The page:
We are just 10 days from Christmas and we just finished Hanukkah a couple of days ago. Throughout October-January, people will celebrate more than they have all year it seems, at least on a national scale. How has that manifested in different cities? What are some of the holiday traditions you’ve observed. I’ll share a handful and invite you to share yours in the comments and on various social media channels.
The Forever Mall Santa–The Friendly Center Santa, Greensboro, NC
I couldn’t crank this up without sharing one of the first major public displays of Christmas I grew up with, the Friendly Center Santa. This guy has waved at people for as long as I’ve been alive (30 years) and I know for much longer. He’s also been remarkably standing at that same spot, although what surrounds him has gone through some dramatic changes (in the picture shown, he’s standing next to Belk, but when I was born, he would have been standing in the same spot next to Harris Teeter). Accompanied by some wreaths on the light poles and the tram to cart people around (because re-parking is almost impossible this time a year, here’s to some early transit-related memories for me), this signaled Christmas’s arrival at what has become our premier shopping mall in Greensboro.
The Neighborhood Carol of the Balls–The Sunset Hills Balls,Greensboro, NC
About a mile and some change from Friendly Center, the Sunset Hills neighborhood hangs those Christmas light balls, not just in their smaller, newer trees, but the huge, stories-tall ones that overarches their neighborhood, which dates to the turn of the 20th century. Growing organically over the years, now the neighborhood boasts a 5K run and has been featured in national publications (you know, ones that unlike mine don’t have a personal tie to the city), for its uniqueness.
The Life-sized Hallmark Keepsake Village–The Plaza Lights, Kansas City, MO
In my first few weeks here, dead in the middle of the summer, folks were telling me to get ready for the Plaza lights, no sooner than the sun sets on the same day we gave thanks and ate some form of turkey. Sure enough, despite heavy rains this year, people came out to see them be turned on for the first time and I’ve driven through several times over the last few days. Kansas City is home of Hallmark and you can see where they got the idea of their Christmas villages from when you see this spot. It’s literally a life-size version, with Spanish Revival undertones. The lights stay on each night until 3 a.m. and will be lit nightly until well into January.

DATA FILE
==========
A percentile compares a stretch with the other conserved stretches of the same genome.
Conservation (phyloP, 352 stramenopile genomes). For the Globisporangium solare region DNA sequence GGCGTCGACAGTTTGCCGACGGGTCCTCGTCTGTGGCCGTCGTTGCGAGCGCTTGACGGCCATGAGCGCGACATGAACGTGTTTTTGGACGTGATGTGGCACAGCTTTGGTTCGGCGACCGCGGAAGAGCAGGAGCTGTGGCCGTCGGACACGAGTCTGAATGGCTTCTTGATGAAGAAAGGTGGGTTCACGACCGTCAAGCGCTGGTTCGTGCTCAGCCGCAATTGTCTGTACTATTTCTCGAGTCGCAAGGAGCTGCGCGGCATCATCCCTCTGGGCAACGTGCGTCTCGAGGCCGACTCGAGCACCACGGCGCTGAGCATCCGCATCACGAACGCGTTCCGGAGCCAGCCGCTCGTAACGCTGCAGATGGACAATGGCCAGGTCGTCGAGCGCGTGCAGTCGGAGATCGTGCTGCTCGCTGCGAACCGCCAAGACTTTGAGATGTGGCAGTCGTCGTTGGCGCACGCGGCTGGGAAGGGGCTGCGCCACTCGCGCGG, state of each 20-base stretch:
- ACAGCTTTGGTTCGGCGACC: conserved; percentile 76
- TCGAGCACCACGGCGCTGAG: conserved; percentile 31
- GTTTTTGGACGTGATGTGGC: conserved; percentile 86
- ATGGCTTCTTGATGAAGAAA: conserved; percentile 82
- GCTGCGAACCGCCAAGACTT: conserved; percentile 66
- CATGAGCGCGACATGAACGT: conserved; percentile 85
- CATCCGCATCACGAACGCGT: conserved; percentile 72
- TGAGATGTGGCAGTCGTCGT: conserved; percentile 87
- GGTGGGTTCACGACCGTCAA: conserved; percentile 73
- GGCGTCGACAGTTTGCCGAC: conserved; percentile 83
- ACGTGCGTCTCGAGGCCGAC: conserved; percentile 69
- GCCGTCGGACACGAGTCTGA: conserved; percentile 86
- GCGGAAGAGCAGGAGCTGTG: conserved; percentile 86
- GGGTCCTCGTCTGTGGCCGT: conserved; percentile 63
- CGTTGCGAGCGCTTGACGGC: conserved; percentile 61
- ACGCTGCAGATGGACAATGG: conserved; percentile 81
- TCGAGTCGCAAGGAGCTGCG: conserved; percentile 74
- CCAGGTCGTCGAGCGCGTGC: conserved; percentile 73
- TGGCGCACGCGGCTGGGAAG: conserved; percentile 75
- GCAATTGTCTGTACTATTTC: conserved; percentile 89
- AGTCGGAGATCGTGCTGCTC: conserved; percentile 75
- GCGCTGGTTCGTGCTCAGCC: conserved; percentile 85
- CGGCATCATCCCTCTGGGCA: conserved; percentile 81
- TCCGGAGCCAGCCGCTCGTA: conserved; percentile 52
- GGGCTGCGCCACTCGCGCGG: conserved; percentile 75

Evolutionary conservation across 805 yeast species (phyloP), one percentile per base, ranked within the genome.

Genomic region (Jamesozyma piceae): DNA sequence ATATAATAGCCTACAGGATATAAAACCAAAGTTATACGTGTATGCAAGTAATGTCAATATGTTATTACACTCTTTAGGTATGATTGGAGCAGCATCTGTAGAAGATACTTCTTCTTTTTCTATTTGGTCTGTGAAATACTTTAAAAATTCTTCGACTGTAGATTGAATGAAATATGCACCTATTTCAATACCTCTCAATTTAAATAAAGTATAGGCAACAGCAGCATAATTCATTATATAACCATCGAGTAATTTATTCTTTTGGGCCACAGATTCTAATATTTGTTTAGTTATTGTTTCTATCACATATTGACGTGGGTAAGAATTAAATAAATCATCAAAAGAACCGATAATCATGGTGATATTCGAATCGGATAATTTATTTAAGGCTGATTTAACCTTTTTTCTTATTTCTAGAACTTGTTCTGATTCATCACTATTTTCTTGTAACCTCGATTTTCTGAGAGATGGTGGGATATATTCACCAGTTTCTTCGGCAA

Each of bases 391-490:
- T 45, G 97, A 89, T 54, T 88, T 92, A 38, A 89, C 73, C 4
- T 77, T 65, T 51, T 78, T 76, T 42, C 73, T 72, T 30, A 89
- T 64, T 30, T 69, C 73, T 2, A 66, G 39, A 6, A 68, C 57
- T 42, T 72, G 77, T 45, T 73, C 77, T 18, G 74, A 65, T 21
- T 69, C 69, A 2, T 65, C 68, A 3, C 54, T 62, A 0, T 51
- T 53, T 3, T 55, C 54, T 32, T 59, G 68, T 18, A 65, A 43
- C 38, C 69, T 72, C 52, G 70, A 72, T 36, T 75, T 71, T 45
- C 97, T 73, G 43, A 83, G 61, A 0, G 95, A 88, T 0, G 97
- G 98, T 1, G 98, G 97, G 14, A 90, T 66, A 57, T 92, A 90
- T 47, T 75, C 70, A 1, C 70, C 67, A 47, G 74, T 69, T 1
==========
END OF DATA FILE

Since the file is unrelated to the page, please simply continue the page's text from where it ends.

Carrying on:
The Central Outdoor Ice Rink Made of Synthetic Ice– Greensboro, KC, Your Town Too, Even If It’s 70 Degrees Outside.
It used to just be Rockefeller Center. Now, at least for the last 4 years, we’ve skated outside somewhere in the proximity of downtown, the lifestyle center, the corporate redevelopment with the extra mall tacked on, with plastic palm trees in the back ground, etc. For a girl who grew up on her roller skates and adored figure skaters in prior Winter Olympics, it’s fun to pretend to be doing a freestyle skate routine in the middle of town. Of any of the holiday traditions listed above, this is one that’s pretty universal it seems, at least in the past few years.
Centralized Christmas Trees and Major Parades– Everywhere
Who doesn’t have a town, that doesn’t have a town Christmas tree, or if there’s no central major Christmas tree, there’s at least a holiday parade. Not that these things aren’t unique, but I feel they are one of the easiest ways towns and cities honor the winter holidays.
Finally, not to leave Hanukkah out– 2nd Night Plane Drop, Greensboro, NC
Greensboro’s Center City Park held a plane drop of treats for kids and kids at heart on the 2nd night of Hanukkah this year at the Center City Park, in the shadow of the city’s Christmas tree. The two holidays seemed to merge a bit this year, as the city’s tree went with solid golden lights, essentially like the candles on a menorah. Makes sense as both Jewish and Christian businessmen paid an equal part in building many of the companies that have made Greensboro what it is today. I’ve also heard about a number of life-sized menorahs in city squares.
And of course, New Year’s Eve, what do you drop?In Raleigh, my beloved college hometown, it’s an acorn, in honor of Raleigh being the City of Oaks. That story you heard about the possum drop, that’s true too, although the poor guy sounds like he’s getting a break this year. Another nearby Eastern North Carolina town drops a pickle, to honor its status as a major pickle mill town. And if your town isn’t dropping anything to countdown to midnight, you can always borrow Times’ Square’s ball. Although, now that I live in the Central time zone, I’m not sure how that will work. I will be back east for New Years Eve though.
So again, that’s how the cities I’ve lived in and a handful of others, do the holidays. Let me know how you celebrate?